Monday, 31 January 2011

Amanuensis Monday - A strong Dorset accent

This is the will of my 8x great grandfather, Richard Keats or Cates, (1648-1698), who lived at East Lulworth, about three miles from the famous Lulworth Cove, in Dorset. The spellings are idiosyncratic, not to say bizarre, and seem to be the direct transliteration of a strong Dorset accent.

East Lulworth

July ye 18th 1697
In ye name of God amen I richard Caetes of East lullworth Being veary sheke & weacke of bodey but of good & parfecket Memory doth commit my bodey to ye earth & my sole into ye handes of God all Mitey & my bodey to be Bueried in ye Churchyard of East Lullworth
Imprimis I gave to my daftar anne ye wiufe of willam peney ye some of on shilling  It I gave to my sone willam caetes all ye colle bages  It I gave to my sone Richard Cates ye some of on shilling  It I gave to my daftar Rachell ye some of one shilling  It I gave to my sone tomas cates ye some of one shilling  It I gave to my daftar sushana ye some of one shilling  Itam I gave to my sone Edward cates ye some of one shilling
Imprimis I gave unto my sone James Ceates all my goodes & Cheles & Leses & stocke & goodes with thien & without that I dey prosest of home I make my sole Executar of this mey Laste will & testment & all bondes & billes & deptes
I desiear my good frinde home I make & desiear to be my trostee of this my Laste will & teste ... Dunning to stand frinde to my pooear Chidren home I shall Leave in ye handes of my Execter
The marcke of Richard (R) Ceates
sined & delivered in ye presentes of us
Edward Dunning
the Marcke of Marey Whamey
21o May 1698o
Juirat fuit Extor
Qod Nobis
Car Sloper
(Dorset Record Office: MIC/R/188 DA 1698 23)
If you are not familiar with the Dorset accent, this recitation of Thomas Hardy's "At Lulworth Cove a Century Back" will give you a good idea of how it sounds. The poem is about John Keats, who last set foot on English soil at Lulworth Cove in September 1820. He was on board a ship bound for Italy which was becalmed in the Channel and Keats and his friend, Joseph Severn, took the opportunity to go ashore. Keats told Severn it was "a part [of England] he already knew". This has led to speculation that the origins of the poet's family, which he deliberately obscured, may have been in that area of Dorset, where the Keats surname is common. How fascinating to think that John Keats might be my distant cousin.

Update: 10 January 2012
Unfortunately, You Tube have removed the video of Thomas Hardy's poem because the person who posted it on You Tube did not have the right to do so. You may therefore want to listen to this recording, made by the British Drama League during the 1930s, to get an idea of how the Dorset accent sounded.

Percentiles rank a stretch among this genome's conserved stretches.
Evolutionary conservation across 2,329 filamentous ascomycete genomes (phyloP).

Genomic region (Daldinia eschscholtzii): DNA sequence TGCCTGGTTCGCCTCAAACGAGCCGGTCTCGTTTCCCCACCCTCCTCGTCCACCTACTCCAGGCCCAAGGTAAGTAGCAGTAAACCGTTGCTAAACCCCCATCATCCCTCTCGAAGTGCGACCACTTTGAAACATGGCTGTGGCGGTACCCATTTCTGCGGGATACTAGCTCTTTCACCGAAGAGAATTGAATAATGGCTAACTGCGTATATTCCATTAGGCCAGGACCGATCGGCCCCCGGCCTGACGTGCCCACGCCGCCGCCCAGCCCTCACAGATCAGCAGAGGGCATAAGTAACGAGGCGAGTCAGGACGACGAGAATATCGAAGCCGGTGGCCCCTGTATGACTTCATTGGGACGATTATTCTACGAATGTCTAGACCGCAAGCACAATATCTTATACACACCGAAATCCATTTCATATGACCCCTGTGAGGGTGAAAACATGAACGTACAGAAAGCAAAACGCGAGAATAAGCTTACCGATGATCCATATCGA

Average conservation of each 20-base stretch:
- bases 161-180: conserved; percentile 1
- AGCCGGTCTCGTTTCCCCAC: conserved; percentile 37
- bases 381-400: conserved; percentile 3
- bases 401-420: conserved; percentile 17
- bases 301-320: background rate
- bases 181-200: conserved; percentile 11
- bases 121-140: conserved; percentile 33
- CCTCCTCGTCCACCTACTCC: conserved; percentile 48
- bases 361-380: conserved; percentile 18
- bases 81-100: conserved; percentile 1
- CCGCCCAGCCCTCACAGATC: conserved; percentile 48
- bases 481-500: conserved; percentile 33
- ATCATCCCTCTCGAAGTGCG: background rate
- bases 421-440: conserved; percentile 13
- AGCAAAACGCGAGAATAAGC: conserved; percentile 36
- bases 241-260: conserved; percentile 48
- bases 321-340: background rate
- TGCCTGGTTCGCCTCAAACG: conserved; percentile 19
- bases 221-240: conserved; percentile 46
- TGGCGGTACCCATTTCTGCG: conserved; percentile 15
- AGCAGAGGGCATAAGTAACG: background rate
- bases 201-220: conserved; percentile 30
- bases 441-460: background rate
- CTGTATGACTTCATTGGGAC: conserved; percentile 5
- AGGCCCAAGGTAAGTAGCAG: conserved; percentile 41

1. I love it! It's so rare to read well-written accents, and yet whoever wrote that will did a great job of it! I'm not from England but I sure enjoy the speech variations! Thanks for transcribing and sharing this wonderful document.

  2. Hello

    Great to read the will. Richard Ceates is my distant ancestor too. Was great to read his will online. Very interesting. How are you related to Richard Ceates? My line is through Richards son William who had a son Shadrach.

    kind regards

    melanie jenkins

  3. Hi Melanie.

    Thank you for getting in touch.

    Richard Cates was my 8x great grandfather. I am descended from him twice, through Mary and Margaret Cates, two daughters of Richard's son, James. You can see charts of my two relationships to Richard Cates here: (I'm the Living person at the bottom of each tree).

    There is a lot of information about our mutual Cates ancestors on my website, starting with the marriage of William Keate and Alice Veale at East Lulworth in 1641: As you will see, my site is far from complete but I am gradually uploading information and sources into the database.

    If you contact me using the form on my website, we can exchange further information by email and find out what number cousins we are!

    Incidentally, the timing of your comment was nothing short of amazing. I was actually looking at this very blogpost at the same time as you were writing your comment, having just been asked by the East Lulworth OPC for permission to use my transcript of Richard's will on his website. (Of course, I said yes.) I hit Send on my reply to him and notification of your comment immediately popped into my Inbox!

    Best wishes,